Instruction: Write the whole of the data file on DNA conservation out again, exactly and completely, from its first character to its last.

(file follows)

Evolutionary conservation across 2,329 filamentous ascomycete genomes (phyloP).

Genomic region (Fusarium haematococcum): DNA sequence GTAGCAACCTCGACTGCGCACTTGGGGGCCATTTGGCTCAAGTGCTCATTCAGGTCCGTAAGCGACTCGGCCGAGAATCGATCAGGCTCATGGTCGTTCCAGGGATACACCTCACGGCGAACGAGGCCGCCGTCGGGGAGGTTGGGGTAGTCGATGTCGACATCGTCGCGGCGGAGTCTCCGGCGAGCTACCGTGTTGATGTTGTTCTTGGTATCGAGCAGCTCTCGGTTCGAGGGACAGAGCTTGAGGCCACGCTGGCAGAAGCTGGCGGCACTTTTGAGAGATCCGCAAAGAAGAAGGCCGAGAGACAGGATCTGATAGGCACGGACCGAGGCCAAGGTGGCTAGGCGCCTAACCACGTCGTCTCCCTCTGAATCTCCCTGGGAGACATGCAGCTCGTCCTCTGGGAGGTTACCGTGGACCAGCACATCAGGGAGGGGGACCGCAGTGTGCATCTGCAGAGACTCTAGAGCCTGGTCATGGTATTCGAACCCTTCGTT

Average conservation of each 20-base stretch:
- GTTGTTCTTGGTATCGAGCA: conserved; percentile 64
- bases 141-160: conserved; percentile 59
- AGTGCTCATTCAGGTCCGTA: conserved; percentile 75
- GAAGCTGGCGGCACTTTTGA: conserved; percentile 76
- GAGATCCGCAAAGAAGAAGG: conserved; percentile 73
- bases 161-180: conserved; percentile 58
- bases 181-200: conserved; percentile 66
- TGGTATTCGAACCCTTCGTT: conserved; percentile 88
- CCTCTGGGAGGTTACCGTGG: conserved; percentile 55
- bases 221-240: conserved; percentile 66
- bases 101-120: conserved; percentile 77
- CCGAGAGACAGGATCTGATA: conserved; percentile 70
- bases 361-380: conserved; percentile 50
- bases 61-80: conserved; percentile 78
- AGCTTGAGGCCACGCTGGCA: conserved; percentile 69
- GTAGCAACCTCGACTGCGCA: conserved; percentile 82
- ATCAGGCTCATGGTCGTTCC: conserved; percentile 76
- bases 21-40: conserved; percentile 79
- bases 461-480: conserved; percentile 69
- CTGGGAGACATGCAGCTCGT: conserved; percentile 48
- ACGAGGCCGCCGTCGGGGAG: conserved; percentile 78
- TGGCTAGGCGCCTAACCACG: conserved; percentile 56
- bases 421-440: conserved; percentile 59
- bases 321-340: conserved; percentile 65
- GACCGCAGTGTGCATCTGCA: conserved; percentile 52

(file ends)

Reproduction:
Evolutionary conservation across 2,329 filamentous ascomycete genomes (phyloP).

Genomic region (Fusarium haematococcum): DNA sequence GTAGCAACCTCGACTGCGCACTTGGGGGCCATTTGGCTCAAGTGCTCATTCAGGTCCGTAAGCGACTCGGCCGAGAATCGATCAGGCTCATGGTCGTTCCAGGGATACACCTCACGGCGAACGAGGCCGCCGTCGGGGAGGTTGGGGTAGTCGATGTCGACATCGTCGCGGCGGAGTCTCCGGCGAGCTACCGTGTTGATGTTGTTCTTGGTATCGAGCAGCTCTCGGTTCGAGGGACAGAGCTTGAGGCCACGCTGGCAGAAGCTGGCGGCACTTTTGAGAGATCCGCAAAGAAGAAGGCCGAGAGACAGGATCTGATAGGCACGGACCGAGGCCAAGGTGGCTAGGCGCCTAACCACGTCGTCTCCCTCTGAATCTCCCTGGGAGACATGCAGCTCGTCCTCTGGGAGGTTACCGTGGACCAGCACATCAGGGAGGGGGACCGCAGTGTGCATCTGCAGAGACTCTAGAGCCTGGTCATGGTATTCGAACCCTTCGTT

Average conservation of each 20-base stretch:
- GTTGTTCTTGGTATCGAGCA: conserved; percentile 64
- bases 141-160: conserved; percentile 59
- AGTGCTCATTCAGGTCCGTA: conserved; percentile 75
- GAAGCTGGCGGCACTTTTGA: conserved; percentile 76
- GAGATCCGCAAAGAAGAAGG: conserved; percentile 73
- bases 161-180: conserved; percentile 58
- bases 181-200: conserved; percentile 66
- TGGTATTCGAACCCTTCGTT: conserved; percentile 88
- CCTCTGGGAGGTTACCGTGG: conserved; percentile 55
- bases 221-240: conserved; percentile 66
- bases 101-120: conserved; percentile 77
- CCGAGAGACAGGATCTGATA: conserved; percentile 70
- bases 361-380: conserved; percentile 50
- bases 61-80: conserved; percentile 78
- AGCTTGAGGCCACGCTGGCA: conserved; percentile 69
- GTAGCAACCTCGACTGCGCA: conserved; percentile 82
- ATCAGGCTCATGGTCGTTCC: conserved; percentile 76
- bases 21-40: conserved; percentile 79
- bases 461-480: conserved; percentile 69
- CTGGGAGACATGCAGCTCGT: conserved; percentile 48
- ACGAGGCCGCCGTCGGGGAG: conserved; percentile 78
- TGGCTAGGCGCCTAACCACG: conserved; percentile 56
- bases 421-440: conserved; percentile 59
- bases 321-340: conserved; percentile 65
- GACCGCAGTGTGCATCTGCA: conserved; percentile 52